Figure 1.

A, Abscess caused by S lugdunensis in the inguinal region of a patient receiving adalimumab treatment. B, S lugdunensis colony growing on blood agar.


S lugdunensis was the only pathogen isolated in cultures from 11 (68.8%) of the 16 patients. The microorganism most frequently isolated concomitantly with S lugdunensis was Escherichia coli (n = 2, 12.5%). A curious feature of the S lugdunensis samples isolated on blood agar was a characteristic smell of cured pork.

An antibiogram performed for all samples revealed antibiotic sensitivity of all S lugdunensis isolates, except for one that showed resistance to clindamycin, erythromycin, fosfomycin, and tetracycline. Fungal culture was performed in 6 patients, 5 of whom had suspected intertrigo.

Oral treatment, the most common of which was oral penicillin, was received by 75% of patients (n = 12). Topical treatment was received by 56.3% (n = 9) of patients, of whom 5 received associated oral antibiotic treatment. Mupirocin (n = 3, 18.8%) and erythromycin (n = 2, 12.5%) were the most frequently prescribed topical antibiotics among patients who received topical treatment. Of the 5 patients with intertrigo-like lesions, only one presented coinfection (with Candida albicans and Trichophyton rubrum), which responded adequately to oral terbinafine. In cases involving abscesses or abscessed cysts, the lesions were drained.

A good treatment response was observed in 87.6% of patients (n = 14). Two patients, both of whom had E coli coinfections, did not respond to treatment. Three patients who showed a good initial response experienced recurrence (2 episodes each). Of these 3 patients, 2 were being treated with anti-tumor necrosis factor (TNF) agents.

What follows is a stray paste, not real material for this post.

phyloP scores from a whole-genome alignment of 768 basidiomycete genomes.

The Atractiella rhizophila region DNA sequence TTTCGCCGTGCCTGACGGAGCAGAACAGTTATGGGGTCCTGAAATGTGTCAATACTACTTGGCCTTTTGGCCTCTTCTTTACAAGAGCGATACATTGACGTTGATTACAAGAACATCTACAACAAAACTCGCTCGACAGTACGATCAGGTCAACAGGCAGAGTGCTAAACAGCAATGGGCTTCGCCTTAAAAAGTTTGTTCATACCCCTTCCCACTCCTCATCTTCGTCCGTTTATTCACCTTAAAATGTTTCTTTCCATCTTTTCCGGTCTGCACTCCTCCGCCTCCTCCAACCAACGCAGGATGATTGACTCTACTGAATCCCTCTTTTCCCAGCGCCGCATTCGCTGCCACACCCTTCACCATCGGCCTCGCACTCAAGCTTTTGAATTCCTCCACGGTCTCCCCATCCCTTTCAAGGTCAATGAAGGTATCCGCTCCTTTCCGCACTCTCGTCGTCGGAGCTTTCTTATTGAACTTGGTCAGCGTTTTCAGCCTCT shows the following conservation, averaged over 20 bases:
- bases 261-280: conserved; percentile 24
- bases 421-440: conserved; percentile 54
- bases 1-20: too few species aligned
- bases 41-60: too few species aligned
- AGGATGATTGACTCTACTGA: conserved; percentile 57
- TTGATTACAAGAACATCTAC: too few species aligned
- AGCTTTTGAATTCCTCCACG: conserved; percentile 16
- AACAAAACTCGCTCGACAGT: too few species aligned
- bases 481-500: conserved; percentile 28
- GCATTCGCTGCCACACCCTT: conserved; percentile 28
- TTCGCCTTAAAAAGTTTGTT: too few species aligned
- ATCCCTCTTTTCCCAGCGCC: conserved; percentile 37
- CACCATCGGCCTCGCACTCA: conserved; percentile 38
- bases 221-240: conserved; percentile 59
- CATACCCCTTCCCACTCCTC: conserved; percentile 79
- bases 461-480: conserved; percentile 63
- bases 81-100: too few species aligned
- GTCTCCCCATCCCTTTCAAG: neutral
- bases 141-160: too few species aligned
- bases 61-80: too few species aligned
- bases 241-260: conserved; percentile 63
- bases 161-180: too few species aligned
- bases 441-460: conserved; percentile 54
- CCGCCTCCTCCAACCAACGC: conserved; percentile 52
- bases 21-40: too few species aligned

Despite forming part of the skin microbiota, S lugdunensis is of great pathogenic importance and, like Staphylococcus aureus, can cause invasive, highly virulent community and nosocomial infections.6

In our series, skin infections caused by S lugdunensis were mostly mild and predominantly affected the inguinal/perineal area. The most frequent clinical presentations were intertrigo-like and pustular lesions. Recurrence was observed only in patients treated with anti-TNF agents.

The majority of S lugdunensis infections reported in the literature present as infections of the skin or subcutaneous tissue that result in abscess formation.7,8 Among 29 cases recently described by Zaaroura et al,9 the most frequent presentation was pustulosis/folliculitis (16 patients). In line with those findings, pustules and intertrigo were the most common presentations (5 cases of each) in our series.

The most frequently affected locations in our study population coincided with those reported in previous studies. These include the inguinal/perineal area,7,10 abdomen, lower extremities,11 and mammary region,5 all of which are areas in which S lugdunensis is a commensal microorganism.

Skin infections due to S lugdunensis usually respond to antibiotic treatment.11 Unlike other CoNS, S lugdunensis is generally sensitive to penicillins owing to its low levels of beta-lactamase production, and less than 5% of isolates are resistant to oxacillin.5 In cases of simple skin abscesses, therapeutic guidelines recommend incision and drainage of the lesion; first-line antibiotic treatment is not indicated. In complicated cases, drainage and oral treatment with narrow-spectrum antibiotics such as cefadroxil, cephalexin, or cloxacillin is recommended. In cases of folliculitis, the drugs of choice are mupirocin and fusidic acid, combined with hygiene measures. In patients with extensive folliculitis, addition of an oral antibiotic (cefadroxil, cephalexin, or cloxacillin) is recommended.12 The most common treatment reported in the literature is topical antibiotic therapy, combined with oral antibiotics in more complicated cases.13